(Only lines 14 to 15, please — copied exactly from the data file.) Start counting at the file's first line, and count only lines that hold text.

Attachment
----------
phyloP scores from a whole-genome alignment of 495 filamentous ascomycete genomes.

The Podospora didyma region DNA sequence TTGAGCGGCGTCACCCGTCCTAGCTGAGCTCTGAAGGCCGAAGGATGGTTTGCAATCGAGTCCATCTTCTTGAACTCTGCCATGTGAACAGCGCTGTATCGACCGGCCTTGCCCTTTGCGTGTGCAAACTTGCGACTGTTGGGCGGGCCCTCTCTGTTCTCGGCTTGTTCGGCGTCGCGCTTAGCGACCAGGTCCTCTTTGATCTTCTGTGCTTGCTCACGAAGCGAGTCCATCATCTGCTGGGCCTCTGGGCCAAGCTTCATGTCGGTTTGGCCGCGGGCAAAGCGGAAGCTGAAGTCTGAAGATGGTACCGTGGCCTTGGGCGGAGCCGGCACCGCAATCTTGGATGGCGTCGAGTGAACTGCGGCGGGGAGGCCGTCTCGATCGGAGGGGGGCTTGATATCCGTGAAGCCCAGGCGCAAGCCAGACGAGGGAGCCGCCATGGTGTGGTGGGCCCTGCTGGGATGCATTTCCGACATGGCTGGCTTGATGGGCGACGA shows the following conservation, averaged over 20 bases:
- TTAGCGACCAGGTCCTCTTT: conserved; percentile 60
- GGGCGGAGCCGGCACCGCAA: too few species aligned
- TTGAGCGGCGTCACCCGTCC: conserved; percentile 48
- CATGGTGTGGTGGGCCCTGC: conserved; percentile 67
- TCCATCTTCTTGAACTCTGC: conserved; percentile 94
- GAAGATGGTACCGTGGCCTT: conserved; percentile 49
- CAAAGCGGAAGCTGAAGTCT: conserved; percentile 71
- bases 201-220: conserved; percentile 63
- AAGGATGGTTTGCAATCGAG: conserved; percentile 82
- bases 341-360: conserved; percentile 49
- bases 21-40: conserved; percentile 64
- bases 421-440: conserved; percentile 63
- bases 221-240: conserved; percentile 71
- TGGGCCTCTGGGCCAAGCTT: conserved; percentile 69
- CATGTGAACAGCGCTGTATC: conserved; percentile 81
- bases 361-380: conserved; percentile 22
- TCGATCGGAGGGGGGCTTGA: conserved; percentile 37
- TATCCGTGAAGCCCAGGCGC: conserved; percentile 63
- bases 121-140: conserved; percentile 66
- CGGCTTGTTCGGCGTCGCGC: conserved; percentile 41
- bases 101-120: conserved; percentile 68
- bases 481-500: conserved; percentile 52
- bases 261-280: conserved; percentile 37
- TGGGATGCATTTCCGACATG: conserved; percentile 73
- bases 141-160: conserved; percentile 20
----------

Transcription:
- bases 421-440: conserved; percentile 63
- bases 221-240: conserved; percentile 71